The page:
In Mandarin and Japanese
Director: Derek Yee
Cast: Jackie Chan, Naoto Takenaka, Daniel Wu,
Xu Jinglei, Masaya Kato, Fan Bingbing, Toro Minegishi, Lam Suet,
Hiroyuki Nagato, Jack Kao, Paul Chun, Yasuaki Kurata, Chin Ka-Lok
RunTime: 2 hrs
Released By: GV and Scorpio East
Rating: NC-16 (Violence)
Official Website: http://shinjukuincident.emp.hk/en_main.html
Opening Day: 2 April 2009
Our Interview with Jackie Chan | Our Interview with Daniel Wu
The Chinese migrant communities in Tokyo live shadowy lives.
The Japanese neither acknowledge nor welcome them. They are
shunned by the mainstream society, hounded by the yakuza,
and go about their days under fear of being discovered and
is an alien world for Steelhead, an honest, hardworking tractor
repairman from Heilongjian in northern China. Steelhead had
decided to take the perilous journey to Tokyo after he lost
contact with his girlfriend, who had arrived in the city earlier.
to exist in the underbelly of Tokyo long enough to find Xiu
Xiu, Steelhead has come to realize the migrants had to stand
united if they wanted to go about their lives without fear
of oppression by not only the Japanese underworld but also
his search of a decent living, Steelhead unwittingly finds
himself pit against the Japanese yakuza. Ironically he also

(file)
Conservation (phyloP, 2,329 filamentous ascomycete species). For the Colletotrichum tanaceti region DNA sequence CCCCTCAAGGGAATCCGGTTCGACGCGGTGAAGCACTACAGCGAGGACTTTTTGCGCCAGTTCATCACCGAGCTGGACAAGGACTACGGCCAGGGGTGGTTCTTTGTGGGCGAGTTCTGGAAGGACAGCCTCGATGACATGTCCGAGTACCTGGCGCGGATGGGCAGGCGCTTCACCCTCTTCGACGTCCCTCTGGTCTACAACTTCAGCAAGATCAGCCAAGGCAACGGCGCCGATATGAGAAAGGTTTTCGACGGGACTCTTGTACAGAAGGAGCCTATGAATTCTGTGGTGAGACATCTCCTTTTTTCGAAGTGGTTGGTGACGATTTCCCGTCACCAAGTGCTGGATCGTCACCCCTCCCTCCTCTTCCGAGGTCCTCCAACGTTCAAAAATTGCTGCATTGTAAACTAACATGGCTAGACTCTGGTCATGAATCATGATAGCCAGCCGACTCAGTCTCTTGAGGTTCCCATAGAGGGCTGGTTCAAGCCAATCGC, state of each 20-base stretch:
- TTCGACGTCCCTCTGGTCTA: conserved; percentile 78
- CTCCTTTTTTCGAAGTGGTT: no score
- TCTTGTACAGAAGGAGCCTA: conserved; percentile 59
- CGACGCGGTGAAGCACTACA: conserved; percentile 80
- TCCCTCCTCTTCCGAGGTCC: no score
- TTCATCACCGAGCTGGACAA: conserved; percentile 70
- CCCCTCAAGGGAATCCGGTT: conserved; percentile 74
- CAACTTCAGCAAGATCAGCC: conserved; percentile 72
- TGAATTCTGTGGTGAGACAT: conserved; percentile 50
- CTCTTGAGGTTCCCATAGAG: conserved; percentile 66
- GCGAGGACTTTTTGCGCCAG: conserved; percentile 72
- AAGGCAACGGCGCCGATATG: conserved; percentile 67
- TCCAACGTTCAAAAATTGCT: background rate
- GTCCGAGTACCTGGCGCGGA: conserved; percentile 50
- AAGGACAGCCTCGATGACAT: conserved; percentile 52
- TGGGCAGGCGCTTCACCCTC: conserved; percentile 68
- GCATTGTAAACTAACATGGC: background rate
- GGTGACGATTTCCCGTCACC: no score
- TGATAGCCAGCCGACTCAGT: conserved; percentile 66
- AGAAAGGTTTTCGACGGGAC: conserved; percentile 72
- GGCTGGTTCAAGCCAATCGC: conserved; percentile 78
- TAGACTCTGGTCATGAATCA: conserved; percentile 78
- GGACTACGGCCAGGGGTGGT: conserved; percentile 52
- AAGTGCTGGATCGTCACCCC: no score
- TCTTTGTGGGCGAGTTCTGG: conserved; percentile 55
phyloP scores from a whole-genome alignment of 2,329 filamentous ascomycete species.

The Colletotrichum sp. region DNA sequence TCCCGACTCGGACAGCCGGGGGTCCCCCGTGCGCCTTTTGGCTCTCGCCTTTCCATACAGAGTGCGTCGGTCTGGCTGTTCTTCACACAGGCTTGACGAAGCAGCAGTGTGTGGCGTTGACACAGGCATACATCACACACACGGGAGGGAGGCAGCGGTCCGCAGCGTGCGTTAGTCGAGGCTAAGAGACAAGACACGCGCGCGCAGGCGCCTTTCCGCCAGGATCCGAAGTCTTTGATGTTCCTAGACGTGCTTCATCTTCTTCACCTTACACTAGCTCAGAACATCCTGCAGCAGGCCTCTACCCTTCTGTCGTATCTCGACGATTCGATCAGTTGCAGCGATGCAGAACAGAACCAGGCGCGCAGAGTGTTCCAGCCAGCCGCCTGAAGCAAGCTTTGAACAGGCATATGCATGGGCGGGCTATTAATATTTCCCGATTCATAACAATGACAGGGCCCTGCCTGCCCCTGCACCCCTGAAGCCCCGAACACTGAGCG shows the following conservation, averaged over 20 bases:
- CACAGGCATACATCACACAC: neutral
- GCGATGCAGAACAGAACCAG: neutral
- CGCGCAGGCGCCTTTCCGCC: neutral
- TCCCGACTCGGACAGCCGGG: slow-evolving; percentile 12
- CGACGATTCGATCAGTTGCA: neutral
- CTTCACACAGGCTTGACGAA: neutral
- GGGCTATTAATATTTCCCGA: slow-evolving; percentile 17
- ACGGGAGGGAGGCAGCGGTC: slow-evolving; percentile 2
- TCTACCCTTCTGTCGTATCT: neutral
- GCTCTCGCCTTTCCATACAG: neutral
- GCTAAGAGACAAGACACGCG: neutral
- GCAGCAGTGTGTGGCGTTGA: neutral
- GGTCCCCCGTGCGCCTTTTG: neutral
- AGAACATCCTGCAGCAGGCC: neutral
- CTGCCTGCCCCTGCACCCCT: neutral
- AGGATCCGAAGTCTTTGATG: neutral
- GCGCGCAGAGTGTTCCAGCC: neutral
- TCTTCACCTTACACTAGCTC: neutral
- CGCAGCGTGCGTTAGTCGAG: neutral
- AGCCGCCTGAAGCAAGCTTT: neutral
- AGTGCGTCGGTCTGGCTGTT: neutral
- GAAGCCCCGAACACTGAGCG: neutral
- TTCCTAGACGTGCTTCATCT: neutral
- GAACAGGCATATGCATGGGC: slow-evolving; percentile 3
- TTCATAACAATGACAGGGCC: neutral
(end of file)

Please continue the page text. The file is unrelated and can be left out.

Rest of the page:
discovers that Xiu Xiu has adopted a Japanese identity and
married Eguchi, an ambitious up and coming yakuza chief.
wins the respect of his friends by establishing a base for
them and forms an uneasy alliance with Eguchi. When he helps
Eguchi dispose of a rival, he is given the control of Shinjuku’s
night establishments. But, uninterested in living a gangster’s
life, Steelhead finds a new love and takes the chance to start
a tractor repair business outside Tokyo. However, his peace
is shortlived when word gets to him that his former compatriots
were now being used by Eguchi to front the yakuza’s
feels responsible for this turn of events and feels obligated
to bring Eguchi down. He also has to bear in mind that if
he goes after Eguchi, he would be destroying the newfound
life of the woman he once loved. In any case, can one simple
Chinese migrant take on the yakuza alone?
Chan has picked a damn fine director for his much touted first
foray into serious acting. Throughout this taut gangland thriller,
one can sense the assured, confident hand of acclaimed director
Derek Yee. And that has made all the difference- because Yee
has guided Jackie Chan into what is easily one of the most
understated but no less gripping performances of his career.
the Jackie Chan in Shinjuku Incident is quite unlike what
audiences have come to expect of him from his movies. Here
he plays a lowly illegal Chinese migrant Steelhead in Japan
who gets by sorting garbage at the dumps or cleaning waste
in the sewage. But eventually, his character gets mixed up
with a life of organized crime- maiming his enemies, shooting
a ‘yakuza’ boss point blank and strangling another
to Derek Yee, you’ll get to see all those scenes in
their gory glory- and let me warn you, it does get pretty
graphic. Just as he showed in his most recent underworld-themed